My application contain 3rd party code, which paints something using OpenGL. Only I can do is to provide full-screen surface for it and mouse/touchscreen events. Say I can create full-screen-sized Item and leave it for that 3rd-party render. The render emits some signals for me (maybe from arbitrary thread, by means of QMetaObject::invokeMethod) to update the view. How to block QML to paint into the context temporarily?

How described above can be implemented? Is it technically possible to create such a workflow?

Is there more wise way to achieve desired. Maybe using of FBO would be better?

Can I do this asynchronously? I.e. that render have its own message quque into separate thread.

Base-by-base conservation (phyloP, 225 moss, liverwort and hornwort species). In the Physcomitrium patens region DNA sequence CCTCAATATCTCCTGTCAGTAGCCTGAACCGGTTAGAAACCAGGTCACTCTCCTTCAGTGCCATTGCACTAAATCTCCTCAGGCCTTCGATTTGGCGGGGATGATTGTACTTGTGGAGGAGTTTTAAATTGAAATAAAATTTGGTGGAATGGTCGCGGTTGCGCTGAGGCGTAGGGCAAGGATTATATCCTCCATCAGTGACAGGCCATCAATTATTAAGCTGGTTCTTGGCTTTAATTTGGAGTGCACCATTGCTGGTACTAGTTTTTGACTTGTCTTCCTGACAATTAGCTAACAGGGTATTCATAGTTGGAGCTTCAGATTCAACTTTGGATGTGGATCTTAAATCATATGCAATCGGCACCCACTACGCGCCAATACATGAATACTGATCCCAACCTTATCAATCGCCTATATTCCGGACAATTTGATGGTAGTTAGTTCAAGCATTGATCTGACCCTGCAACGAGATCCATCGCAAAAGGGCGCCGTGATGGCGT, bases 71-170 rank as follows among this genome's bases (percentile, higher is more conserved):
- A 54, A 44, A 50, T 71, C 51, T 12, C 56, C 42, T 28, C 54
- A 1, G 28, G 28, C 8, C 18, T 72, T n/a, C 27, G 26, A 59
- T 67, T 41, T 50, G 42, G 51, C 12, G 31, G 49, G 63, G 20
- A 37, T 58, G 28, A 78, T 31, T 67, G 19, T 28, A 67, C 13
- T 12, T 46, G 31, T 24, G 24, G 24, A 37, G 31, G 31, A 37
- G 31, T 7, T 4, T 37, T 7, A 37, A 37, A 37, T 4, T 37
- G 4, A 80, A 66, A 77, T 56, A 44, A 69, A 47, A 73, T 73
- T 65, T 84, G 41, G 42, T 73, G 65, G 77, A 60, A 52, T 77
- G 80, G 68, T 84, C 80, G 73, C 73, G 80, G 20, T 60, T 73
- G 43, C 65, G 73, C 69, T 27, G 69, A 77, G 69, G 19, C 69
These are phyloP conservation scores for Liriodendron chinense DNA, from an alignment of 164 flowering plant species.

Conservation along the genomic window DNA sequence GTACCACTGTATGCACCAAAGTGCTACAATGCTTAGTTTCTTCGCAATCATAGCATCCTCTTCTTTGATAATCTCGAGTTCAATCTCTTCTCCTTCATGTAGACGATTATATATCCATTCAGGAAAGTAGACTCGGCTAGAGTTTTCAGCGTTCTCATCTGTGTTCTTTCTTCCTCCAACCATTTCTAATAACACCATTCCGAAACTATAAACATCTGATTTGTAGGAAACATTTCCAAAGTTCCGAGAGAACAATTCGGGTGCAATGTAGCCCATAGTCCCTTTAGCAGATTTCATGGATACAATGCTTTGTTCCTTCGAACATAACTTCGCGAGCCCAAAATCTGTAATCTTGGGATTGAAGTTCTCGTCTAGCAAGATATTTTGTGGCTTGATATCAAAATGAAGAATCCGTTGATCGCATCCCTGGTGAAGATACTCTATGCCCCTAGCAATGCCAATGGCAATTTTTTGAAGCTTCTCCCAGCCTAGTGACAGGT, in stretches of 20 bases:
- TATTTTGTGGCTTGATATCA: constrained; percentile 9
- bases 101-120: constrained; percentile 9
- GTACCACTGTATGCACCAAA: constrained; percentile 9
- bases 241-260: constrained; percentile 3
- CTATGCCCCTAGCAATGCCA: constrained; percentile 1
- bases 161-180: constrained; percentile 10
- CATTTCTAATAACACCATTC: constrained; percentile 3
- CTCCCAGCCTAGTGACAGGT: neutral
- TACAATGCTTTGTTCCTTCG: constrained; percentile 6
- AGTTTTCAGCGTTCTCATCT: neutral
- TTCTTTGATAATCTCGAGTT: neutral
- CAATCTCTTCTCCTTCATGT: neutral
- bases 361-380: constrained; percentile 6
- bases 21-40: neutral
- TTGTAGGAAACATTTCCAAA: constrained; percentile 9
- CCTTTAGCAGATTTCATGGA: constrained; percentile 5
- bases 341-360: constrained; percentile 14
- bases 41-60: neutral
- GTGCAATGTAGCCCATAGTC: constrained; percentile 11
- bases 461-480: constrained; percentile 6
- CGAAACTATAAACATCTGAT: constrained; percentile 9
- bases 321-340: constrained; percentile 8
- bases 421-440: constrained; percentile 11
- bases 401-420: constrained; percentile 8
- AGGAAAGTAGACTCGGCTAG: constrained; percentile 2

• 3
    The Qt Quick Scene Graph documentation page describes various options for the integration. That will help to make the question more specific. – Velkan Sep 18 '17 at 13:44

You should have a look on QQuickFramebufferObject.

The way it works:

You create a subclass and instanciate it in QML. You should override its

Renderer *QQuickFramebufferObject::createRenderer()

You create your own subclass of Renderer http://doc.qt.io/qt-5/qquickframebufferobject-renderer.html

All the code you put inside its void Renderer::render() will affect the FBOItem and be rendered to the screen. Qt is in charge to bind your FBO.

Now if you need to call for modification in the UI you call the void Renderer::update().

Your third party renderer should call this method when he needs to draw but all your opengl methods (glDrawArrays ...) should be written inside the render function of the Renderer. Qt bind your FBO before accessing this method. Maybe your QQuickFramebufferObject should listen to your ThirdParty signals and modify (via some states, or std::functions) the render method of its Renderer components and call for an update.

Here are some good examples


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